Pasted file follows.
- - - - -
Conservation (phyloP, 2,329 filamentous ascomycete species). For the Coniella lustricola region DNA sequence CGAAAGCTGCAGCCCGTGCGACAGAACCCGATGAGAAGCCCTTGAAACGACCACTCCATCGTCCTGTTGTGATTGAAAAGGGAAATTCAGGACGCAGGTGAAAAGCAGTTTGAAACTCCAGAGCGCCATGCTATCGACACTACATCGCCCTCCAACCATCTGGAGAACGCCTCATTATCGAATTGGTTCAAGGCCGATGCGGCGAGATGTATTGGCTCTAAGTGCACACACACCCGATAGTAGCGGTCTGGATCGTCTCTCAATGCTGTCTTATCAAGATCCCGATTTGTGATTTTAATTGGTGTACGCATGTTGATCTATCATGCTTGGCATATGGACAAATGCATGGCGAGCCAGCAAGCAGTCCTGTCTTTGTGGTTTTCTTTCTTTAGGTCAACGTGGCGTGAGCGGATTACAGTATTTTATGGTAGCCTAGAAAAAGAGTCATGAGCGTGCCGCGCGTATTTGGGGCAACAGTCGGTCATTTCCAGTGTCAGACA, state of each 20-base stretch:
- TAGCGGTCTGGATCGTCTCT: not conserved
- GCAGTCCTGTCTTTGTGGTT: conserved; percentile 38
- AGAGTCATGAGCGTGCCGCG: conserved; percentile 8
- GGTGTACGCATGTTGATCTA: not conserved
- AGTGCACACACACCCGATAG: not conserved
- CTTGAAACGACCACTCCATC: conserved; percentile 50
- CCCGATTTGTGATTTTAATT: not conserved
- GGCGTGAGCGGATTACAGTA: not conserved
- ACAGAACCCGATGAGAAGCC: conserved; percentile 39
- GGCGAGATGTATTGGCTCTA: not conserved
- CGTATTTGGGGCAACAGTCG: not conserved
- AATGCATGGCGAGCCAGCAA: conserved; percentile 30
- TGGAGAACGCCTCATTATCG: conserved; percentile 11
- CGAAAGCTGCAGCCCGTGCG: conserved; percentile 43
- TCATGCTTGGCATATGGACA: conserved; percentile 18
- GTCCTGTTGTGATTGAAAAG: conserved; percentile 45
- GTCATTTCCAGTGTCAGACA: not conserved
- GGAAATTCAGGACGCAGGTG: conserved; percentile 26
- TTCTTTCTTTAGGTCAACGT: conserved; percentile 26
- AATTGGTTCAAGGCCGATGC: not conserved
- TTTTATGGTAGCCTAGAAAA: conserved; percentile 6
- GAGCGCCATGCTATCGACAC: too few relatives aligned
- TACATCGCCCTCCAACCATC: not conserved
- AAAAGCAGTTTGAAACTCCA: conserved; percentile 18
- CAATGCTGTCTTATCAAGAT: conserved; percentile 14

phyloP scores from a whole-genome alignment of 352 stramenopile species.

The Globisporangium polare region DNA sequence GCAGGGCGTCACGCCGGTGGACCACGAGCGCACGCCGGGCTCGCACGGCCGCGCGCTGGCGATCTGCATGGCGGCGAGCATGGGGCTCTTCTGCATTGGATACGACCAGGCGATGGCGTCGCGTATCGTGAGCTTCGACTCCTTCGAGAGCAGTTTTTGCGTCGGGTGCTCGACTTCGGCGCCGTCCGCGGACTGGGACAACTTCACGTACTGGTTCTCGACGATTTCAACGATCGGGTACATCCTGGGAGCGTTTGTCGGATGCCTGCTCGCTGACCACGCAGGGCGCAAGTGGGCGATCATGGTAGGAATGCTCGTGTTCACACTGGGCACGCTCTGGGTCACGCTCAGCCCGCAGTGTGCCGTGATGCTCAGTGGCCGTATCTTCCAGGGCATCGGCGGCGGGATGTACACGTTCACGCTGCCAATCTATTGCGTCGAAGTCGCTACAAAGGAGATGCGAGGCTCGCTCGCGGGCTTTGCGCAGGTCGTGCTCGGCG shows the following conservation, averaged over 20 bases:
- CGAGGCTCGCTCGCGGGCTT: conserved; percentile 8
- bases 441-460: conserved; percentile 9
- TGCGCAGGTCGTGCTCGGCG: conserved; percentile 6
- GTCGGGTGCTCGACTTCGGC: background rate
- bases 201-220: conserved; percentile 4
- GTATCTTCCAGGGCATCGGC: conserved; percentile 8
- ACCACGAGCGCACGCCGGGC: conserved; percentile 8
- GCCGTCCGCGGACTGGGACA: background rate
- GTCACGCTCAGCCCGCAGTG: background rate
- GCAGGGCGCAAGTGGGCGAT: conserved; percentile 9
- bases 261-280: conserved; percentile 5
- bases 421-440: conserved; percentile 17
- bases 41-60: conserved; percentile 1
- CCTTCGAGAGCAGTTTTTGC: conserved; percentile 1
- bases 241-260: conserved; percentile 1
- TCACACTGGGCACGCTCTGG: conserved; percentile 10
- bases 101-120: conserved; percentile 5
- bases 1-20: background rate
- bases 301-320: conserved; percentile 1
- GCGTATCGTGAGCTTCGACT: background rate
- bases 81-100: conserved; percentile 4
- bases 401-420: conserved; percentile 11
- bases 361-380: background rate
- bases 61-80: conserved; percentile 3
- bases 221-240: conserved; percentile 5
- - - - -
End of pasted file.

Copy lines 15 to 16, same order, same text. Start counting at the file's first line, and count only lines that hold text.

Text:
- CGAAAGCTGCAGCCCGTGCG: conserved; percentile 43
- TCATGCTTGGCATATGGACA: conserved; percentile 18